Since 1945, an unusual degree of security has been granted to Brits and Europeans more generally. As a result, grappling with what it means to be under permanent threat from absolutist, apocalyptic, and totalitarian enemies has become an exercise in intellectual futility.

Not for Israelis. World War Two was a key catalyst in the creation of the State of Israel, founded in large part as an insurance policy against the intermittent genocidal intentions of European societies. Although it was also a positive tale of graft, ingenuity, and national self-determination, safety was its lynchpin.

Implacable and murderous antisemitism has, unfortunately, simply migrated across the Mediterranean and into the Islamic world. Specifically, it has taken root at the core of the terrorist group Hamas, whose charter explicitly calls for the destruction of the State of Israel.

To the citizens of New York, London, Melbourne and Paris, Tel Aviv may seem like another Western, cosmopolitan city. But on the 16th November the Hamas leader in Gaza placed Tel Aviv firmly in his sights. Mocking the recent Israeli display of magnanimity, after Israel allowed fuel and funds into the Gaza Strip, Yahya Sinwar sneeringly declared “What did the Israeli leadership think when it allowed in fuel and Qatari funds? … That we would sell out our blood for diesel and dollars? They’ve been disappointed, and their goals have failed”. Sinwar went on to declare that Tel Aviv was Hamas’s next target.

Emphasis on next. With only minimal coverage in the Western media, Hamas last week launched 500 rockets into southern Israel from the Gaza Strip, destroying buildings, injuring dozens, and tragically killing a Palestinian labourer. 150 airstrikes were launched by Israel as a response. In one remarkable incident, Israeli forces were on the phone with an individual in Gaza instructing and advising him on the evacuation of civilians in a targeted area for 45 minutes. Meanwhile, Hamas timed their initial barrage to coincide with the end of day-care and kindergarten for Israeli children.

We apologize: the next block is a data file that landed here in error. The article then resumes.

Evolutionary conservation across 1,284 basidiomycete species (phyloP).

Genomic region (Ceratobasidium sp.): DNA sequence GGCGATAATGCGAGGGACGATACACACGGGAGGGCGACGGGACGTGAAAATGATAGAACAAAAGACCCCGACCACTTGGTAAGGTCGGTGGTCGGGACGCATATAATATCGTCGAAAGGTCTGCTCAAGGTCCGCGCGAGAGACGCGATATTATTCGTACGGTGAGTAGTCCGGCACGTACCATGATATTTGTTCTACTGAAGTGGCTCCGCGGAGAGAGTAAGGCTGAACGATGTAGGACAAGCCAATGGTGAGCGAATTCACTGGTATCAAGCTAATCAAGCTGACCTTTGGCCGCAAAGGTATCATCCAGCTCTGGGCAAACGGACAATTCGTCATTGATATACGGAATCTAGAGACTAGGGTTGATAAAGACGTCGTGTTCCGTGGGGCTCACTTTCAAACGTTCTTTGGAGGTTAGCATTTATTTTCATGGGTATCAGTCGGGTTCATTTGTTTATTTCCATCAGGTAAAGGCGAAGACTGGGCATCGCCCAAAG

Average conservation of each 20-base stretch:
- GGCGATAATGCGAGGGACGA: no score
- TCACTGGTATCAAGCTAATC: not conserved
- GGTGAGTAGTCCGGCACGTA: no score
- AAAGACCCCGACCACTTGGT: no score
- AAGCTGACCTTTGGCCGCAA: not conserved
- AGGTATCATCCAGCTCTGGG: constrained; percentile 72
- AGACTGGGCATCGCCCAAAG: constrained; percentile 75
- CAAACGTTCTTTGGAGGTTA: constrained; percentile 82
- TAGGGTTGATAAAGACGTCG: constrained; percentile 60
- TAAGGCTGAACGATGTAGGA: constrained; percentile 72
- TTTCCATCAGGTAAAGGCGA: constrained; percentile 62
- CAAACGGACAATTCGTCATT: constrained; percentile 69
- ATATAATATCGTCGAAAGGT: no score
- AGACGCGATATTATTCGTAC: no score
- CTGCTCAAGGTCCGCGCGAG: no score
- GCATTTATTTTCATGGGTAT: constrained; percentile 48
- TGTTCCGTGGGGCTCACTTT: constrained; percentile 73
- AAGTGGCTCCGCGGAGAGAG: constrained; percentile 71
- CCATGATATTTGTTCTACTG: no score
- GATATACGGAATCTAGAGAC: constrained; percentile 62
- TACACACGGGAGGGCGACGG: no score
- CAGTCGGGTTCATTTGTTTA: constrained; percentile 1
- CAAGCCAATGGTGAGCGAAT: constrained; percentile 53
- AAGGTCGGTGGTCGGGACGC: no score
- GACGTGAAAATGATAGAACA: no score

This is no military conflict. This is the indiscriminate, or rather intentional, targeting of innocent civilians by Hamas and in response the precise, careful, and often excessively cautious targeting by Israeli forces of legitimate military sites in the Gaza Strip.

It is right that there are voices calling on the Israeli government to do more on Gaza – it can, and it probably should.

But be under no illusion about who Israel’s enemy is. Be under no illusion about what this enemy will do with such magnanimity. And be under no illusion that if it was London, New York or Paris in the enemy’s sights, we would expect our governments to defend us.


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